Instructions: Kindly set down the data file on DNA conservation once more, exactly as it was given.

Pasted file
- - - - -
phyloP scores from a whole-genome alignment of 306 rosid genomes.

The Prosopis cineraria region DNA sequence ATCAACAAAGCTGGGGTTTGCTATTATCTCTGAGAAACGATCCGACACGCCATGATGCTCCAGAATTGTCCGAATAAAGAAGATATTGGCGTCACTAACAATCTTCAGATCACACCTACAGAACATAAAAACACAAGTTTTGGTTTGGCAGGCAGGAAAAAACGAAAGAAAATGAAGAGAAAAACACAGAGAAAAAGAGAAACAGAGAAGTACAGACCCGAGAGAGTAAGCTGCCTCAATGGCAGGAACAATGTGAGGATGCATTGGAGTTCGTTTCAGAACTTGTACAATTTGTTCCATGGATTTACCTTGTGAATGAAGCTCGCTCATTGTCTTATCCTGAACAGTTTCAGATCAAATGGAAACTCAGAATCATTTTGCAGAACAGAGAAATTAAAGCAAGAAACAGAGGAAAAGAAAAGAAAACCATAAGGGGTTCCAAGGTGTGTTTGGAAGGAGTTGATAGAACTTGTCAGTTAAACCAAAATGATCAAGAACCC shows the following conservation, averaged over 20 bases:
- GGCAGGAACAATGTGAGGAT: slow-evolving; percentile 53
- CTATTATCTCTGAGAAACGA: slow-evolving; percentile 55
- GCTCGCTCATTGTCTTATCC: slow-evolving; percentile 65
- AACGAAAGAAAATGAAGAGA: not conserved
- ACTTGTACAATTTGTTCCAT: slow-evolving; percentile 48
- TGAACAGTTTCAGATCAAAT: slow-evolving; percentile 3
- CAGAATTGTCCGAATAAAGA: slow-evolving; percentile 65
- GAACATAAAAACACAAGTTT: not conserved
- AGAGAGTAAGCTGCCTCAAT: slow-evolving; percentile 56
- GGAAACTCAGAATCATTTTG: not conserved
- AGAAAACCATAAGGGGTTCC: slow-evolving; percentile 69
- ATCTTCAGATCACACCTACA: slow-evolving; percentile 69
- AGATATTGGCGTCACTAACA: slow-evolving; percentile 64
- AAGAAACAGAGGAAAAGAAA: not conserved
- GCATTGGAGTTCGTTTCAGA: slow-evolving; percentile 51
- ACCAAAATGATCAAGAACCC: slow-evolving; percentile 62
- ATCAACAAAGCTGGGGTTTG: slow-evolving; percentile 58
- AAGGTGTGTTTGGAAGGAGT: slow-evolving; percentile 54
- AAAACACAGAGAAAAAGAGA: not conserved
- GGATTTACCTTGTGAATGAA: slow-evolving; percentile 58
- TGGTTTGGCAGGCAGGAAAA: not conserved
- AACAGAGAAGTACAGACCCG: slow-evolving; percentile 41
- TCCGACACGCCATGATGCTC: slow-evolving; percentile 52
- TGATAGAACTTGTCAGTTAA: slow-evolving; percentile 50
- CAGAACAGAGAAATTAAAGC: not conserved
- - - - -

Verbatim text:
phyloP scores from a whole-genome alignment of 306 rosid genomes.

The Prosopis cineraria region DNA sequence ATCAACAAAGCTGGGGTTTGCTATTATCTCTGAGAAACGATCCGACACGCCATGATGCTCCAGAATTGTCCGAATAAAGAAGATATTGGCGTCACTAACAATCTTCAGATCACACCTACAGAACATAAAAACACAAGTTTTGGTTTGGCAGGCAGGAAAAAACGAAAGAAAATGAAGAGAAAAACACAGAGAAAAAGAGAAACAGAGAAGTACAGACCCGAGAGAGTAAGCTGCCTCAATGGCAGGAACAATGTGAGGATGCATTGGAGTTCGTTTCAGAACTTGTACAATTTGTTCCATGGATTTACCTTGTGAATGAAGCTCGCTCATTGTCTTATCCTGAACAGTTTCAGATCAAATGGAAACTCAGAATCATTTTGCAGAACAGAGAAATTAAAGCAAGAAACAGAGGAAAAGAAAAGAAAACCATAAGGGGTTCCAAGGTGTGTTTGGAAGGAGTTGATAGAACTTGTCAGTTAAACCAAAATGATCAAGAACCC shows the following conservation, averaged over 20 bases:
- GGCAGGAACAATGTGAGGAT: slow-evolving; percentile 53
- CTATTATCTCTGAGAAACGA: slow-evolving; percentile 55
- GCTCGCTCATTGTCTTATCC: slow-evolving; percentile 65
- AACGAAAGAAAATGAAGAGA: not conserved
- ACTTGTACAATTTGTTCCAT: slow-evolving; percentile 48
- TGAACAGTTTCAGATCAAAT: slow-evolving; percentile 3
- CAGAATTGTCCGAATAAAGA: slow-evolving; percentile 65
- GAACATAAAAACACAAGTTT: not conserved
- AGAGAGTAAGCTGCCTCAAT: slow-evolving; percentile 56
- GGAAACTCAGAATCATTTTG: not conserved
- AGAAAACCATAAGGGGTTCC: slow-evolving; percentile 69
- ATCTTCAGATCACACCTACA: slow-evolving; percentile 69
- AGATATTGGCGTCACTAACA: slow-evolving; percentile 64
- AAGAAACAGAGGAAAAGAAA: not conserved
- GCATTGGAGTTCGTTTCAGA: slow-evolving; percentile 51
- ACCAAAATGATCAAGAACCC: slow-evolving; percentile 62
- ATCAACAAAGCTGGGGTTTG: slow-evolving; percentile 58
- AAGGTGTGTTTGGAAGGAGT: slow-evolving; percentile 54
- AAAACACAGAGAAAAAGAGA: not conserved
- GGATTTACCTTGTGAATGAA: slow-evolving; percentile 58
- TGGTTTGGCAGGCAGGAAAA: not conserved
- AACAGAGAAGTACAGACCCG: slow-evolving; percentile 41
- TCCGACACGCCATGATGCTC: slow-evolving; percentile 52
- TGATAGAACTTGTCAGTTAA: slow-evolving; percentile 50
- CAGAACAGAGAAATTAAAGC: not conserved